You can turn off GPS in the “Location settings” or simply use the quick settings to tap the “location” icon. On the Samsung Galaxy, you can accomplish this by pulling down the status bar and tapping “GPS” at the top.


You can adjust location battery consumption even further in its settings.


Tap the “Mode” button to gain further battery savings.


Keep Reading…

The same goes for Bluetooth. Do you use a headset? Or are you playing music to a Bluetooth speaker? Or are you using a keyboard with your Android device? Bluetooth is definitely great but it’s only something that you use for specific applications and at certain times. Honestly, most of the time you probably don’t even need Bluetooth.

To turn off Bluetooth, open the settings.


Or use your “Quick Access” settings.


Then there’s the way your phone sends and receives data. Obviously, if you’re on a tight data plan, you want to use Wi-Fi but when you leave the house, your phone will automatically switch to its mobile data while Wi-Fi remains on. The result is that your phone is constantly searching for an access point, even though you may be driving around running errands.

The best thing to do is to open your settings and turn off WiFi if you know you’ll be out for a while or if you’re going on a road trip.


Or use your “Quick Access” settings.


Finally, there’s a wonderful thing called LTE, otherwise known as 4G. It makes your data really fast so you can stream audio and video without hiccups, or surf the Internet without seeming to wait forever on some things to load. Problem is LTE not only uses data faster, it also kills your battery faster too.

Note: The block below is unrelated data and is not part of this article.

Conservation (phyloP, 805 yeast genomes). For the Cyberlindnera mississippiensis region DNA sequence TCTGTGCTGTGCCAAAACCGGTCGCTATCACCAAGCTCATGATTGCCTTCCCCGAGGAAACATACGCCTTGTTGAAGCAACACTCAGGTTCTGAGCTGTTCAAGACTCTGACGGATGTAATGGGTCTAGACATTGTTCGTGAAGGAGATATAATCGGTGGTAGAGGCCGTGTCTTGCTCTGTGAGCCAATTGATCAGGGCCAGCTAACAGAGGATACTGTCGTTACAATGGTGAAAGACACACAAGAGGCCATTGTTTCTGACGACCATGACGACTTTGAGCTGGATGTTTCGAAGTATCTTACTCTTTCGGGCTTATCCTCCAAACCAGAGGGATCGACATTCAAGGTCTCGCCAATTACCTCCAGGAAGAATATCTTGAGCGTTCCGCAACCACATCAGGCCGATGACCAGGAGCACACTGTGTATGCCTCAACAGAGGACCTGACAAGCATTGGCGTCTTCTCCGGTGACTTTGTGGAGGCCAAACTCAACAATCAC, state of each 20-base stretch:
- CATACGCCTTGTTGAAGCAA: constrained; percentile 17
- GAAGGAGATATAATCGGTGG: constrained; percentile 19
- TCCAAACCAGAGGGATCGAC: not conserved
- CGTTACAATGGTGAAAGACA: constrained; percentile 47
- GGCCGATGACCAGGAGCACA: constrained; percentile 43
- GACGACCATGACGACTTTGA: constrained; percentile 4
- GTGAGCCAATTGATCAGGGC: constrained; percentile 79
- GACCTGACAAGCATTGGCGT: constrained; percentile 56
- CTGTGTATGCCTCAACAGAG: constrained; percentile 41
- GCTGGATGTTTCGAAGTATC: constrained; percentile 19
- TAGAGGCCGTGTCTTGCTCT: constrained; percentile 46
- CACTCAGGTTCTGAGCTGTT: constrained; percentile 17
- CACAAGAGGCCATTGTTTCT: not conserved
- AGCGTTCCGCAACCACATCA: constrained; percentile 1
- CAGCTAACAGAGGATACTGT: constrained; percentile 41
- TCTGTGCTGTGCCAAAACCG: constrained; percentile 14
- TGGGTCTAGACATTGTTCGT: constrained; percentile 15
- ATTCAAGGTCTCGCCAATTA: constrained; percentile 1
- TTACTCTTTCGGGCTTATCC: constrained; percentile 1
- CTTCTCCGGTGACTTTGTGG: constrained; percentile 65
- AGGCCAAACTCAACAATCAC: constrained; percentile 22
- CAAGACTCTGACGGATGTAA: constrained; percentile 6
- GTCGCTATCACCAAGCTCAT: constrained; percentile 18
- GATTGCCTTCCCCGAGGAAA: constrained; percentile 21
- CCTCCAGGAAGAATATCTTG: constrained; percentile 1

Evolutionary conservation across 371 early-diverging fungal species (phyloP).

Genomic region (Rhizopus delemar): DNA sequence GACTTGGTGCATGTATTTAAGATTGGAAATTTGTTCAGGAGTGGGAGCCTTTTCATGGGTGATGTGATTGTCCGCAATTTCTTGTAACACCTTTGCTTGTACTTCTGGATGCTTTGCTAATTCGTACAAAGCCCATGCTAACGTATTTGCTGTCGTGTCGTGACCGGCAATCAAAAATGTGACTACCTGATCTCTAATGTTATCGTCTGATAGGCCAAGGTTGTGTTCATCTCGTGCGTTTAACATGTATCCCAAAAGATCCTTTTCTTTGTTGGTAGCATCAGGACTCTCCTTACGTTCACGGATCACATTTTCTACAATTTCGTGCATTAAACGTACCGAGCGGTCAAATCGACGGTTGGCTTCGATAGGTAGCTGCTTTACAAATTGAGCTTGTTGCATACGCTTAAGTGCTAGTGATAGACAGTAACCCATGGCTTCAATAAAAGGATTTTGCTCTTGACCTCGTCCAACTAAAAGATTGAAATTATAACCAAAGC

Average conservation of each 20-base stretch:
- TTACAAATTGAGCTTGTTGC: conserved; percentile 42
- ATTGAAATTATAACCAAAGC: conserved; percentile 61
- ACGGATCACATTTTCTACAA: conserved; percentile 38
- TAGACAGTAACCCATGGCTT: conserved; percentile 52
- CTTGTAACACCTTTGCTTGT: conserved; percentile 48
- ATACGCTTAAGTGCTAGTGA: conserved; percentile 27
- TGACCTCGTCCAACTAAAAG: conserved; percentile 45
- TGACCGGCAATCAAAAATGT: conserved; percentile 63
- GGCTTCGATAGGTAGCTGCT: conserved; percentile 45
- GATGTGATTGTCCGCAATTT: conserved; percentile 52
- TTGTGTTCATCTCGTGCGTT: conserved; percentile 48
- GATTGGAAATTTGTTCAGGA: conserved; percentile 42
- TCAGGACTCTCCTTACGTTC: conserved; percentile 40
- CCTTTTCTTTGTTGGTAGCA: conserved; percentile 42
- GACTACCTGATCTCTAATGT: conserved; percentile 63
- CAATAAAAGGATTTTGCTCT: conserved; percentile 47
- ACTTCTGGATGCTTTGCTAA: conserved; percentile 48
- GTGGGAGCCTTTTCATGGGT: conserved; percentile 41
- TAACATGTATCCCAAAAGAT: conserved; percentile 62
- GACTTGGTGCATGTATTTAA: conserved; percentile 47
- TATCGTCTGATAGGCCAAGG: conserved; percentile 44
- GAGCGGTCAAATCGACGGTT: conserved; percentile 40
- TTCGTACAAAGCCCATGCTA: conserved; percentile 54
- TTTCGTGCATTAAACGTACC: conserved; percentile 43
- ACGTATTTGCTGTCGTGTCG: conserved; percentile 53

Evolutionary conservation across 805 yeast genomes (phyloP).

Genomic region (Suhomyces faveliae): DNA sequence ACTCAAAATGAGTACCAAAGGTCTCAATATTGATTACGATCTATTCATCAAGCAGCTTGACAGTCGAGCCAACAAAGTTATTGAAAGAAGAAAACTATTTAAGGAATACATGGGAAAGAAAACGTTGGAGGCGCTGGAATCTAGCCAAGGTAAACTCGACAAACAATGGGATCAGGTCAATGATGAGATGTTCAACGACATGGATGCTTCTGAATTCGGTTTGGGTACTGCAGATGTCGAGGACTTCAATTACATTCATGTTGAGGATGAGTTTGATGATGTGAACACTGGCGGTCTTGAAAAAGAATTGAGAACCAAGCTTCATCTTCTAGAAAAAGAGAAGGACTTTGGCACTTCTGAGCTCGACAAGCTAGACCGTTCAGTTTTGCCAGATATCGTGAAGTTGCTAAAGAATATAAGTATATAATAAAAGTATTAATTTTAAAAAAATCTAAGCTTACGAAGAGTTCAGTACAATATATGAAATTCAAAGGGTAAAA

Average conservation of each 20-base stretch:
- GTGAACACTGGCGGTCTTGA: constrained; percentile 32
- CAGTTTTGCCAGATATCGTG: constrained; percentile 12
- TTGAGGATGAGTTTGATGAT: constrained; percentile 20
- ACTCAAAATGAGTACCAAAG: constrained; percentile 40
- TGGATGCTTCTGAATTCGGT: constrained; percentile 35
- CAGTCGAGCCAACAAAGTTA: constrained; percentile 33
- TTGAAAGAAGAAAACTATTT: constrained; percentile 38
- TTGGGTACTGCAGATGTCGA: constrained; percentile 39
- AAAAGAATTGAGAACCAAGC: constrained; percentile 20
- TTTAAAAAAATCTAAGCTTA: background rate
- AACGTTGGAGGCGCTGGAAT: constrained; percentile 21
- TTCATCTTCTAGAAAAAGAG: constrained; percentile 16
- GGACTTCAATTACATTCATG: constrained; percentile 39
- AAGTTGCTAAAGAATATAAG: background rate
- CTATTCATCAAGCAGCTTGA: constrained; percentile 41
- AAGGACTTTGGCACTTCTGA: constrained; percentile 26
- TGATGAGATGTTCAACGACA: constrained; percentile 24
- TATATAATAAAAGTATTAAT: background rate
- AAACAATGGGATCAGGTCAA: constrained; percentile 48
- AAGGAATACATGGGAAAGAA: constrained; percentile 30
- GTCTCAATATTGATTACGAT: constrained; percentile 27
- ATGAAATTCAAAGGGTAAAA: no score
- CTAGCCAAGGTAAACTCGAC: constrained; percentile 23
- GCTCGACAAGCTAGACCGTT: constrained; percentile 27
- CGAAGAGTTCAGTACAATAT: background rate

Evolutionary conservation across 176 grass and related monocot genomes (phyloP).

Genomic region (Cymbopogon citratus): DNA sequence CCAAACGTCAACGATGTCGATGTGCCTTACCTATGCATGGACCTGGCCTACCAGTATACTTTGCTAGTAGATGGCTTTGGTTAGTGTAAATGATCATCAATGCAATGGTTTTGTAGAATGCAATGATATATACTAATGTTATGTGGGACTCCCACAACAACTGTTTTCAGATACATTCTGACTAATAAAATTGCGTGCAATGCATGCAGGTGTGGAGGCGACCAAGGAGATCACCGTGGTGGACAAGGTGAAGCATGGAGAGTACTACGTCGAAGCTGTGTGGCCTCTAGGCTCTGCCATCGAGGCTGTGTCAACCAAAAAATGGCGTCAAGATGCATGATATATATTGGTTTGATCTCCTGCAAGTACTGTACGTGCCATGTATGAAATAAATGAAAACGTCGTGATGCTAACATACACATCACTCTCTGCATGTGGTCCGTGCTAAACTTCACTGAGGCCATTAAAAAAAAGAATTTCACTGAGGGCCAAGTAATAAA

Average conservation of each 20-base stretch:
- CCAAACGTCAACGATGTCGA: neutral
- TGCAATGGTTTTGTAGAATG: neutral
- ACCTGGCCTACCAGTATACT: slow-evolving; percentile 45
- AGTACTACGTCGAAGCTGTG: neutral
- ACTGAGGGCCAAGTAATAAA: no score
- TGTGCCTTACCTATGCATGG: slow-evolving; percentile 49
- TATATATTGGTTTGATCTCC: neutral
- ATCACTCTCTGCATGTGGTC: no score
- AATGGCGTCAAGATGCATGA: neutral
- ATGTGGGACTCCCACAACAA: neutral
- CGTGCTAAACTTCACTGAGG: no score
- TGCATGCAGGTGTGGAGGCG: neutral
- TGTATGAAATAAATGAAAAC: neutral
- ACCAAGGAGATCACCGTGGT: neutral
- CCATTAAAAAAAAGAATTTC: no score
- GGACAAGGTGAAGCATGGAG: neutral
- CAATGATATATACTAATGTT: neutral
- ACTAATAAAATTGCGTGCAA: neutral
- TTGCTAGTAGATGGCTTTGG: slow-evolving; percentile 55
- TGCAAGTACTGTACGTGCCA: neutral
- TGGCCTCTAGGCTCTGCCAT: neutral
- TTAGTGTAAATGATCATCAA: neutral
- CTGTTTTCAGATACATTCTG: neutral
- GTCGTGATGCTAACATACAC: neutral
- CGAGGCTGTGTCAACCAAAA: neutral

We can’t recommend turning LTE off as a matter of policy but you can dial it back if you’re out in the country or somewhere where coverage is spotty. To do this open your settings and tap “More,” then “Mobile networks.” On this screen you can perform a variety of tasks, but if you click the “Preferred network type,” you can restrict the phone to the type of network it uses.


Battery settings

Let’s focus on Android-specific things you can pay attention to prolong your battery’s functionality between trips to the charger. Note, there’s a whole group of settings devoted solely to “Battery.” Opening it reveals some unsurprising results.

As you can see screen use leads the pack followed by the Maps application we’d been using for navigation.


If we click on the Maps app, we see how much time it ran, how long it kept the device awake, and so on.


Note also, the buttons at the bottom, particularly the “Location” button, which will open to the previously discussed “Location” settings.


Imagine you’re lying there at night and you can’t sleep because you’ve got these nagging thoughts on your mind. You might finally fall asleep, but it’s usually so late that when you wake the next day, you feel drained and exhausted.